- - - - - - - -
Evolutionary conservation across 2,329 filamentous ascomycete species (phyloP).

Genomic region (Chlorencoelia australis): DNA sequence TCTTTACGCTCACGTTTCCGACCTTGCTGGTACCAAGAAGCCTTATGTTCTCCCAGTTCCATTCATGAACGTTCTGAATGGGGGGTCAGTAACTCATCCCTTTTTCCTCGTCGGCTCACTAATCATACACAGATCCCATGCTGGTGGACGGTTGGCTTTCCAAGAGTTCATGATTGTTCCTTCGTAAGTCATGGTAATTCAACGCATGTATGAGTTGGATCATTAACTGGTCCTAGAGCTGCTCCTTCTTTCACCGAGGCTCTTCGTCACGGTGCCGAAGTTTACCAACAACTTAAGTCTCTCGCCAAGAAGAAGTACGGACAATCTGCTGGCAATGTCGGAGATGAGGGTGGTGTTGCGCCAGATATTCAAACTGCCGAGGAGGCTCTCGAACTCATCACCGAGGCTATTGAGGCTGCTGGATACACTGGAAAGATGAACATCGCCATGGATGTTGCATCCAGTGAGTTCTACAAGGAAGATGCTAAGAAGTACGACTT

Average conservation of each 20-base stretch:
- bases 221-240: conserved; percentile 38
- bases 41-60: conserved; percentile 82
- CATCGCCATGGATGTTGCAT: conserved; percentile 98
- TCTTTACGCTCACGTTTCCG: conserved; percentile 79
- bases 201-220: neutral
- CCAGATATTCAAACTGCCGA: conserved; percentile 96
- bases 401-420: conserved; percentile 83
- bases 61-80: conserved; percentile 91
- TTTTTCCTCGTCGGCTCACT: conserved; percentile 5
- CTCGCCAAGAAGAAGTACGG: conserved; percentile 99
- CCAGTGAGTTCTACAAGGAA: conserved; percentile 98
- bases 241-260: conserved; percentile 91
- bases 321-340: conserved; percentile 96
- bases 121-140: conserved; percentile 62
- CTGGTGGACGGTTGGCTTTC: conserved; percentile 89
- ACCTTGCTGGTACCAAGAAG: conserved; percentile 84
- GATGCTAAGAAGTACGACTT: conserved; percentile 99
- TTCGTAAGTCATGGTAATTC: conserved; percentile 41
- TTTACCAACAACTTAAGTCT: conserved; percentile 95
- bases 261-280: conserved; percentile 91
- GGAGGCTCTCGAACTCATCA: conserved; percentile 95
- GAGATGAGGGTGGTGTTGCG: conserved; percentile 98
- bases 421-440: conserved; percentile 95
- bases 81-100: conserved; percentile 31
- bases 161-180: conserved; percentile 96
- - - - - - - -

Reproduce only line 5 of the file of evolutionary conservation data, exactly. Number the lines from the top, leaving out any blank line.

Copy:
- bases 41-60: conserved; percentile 82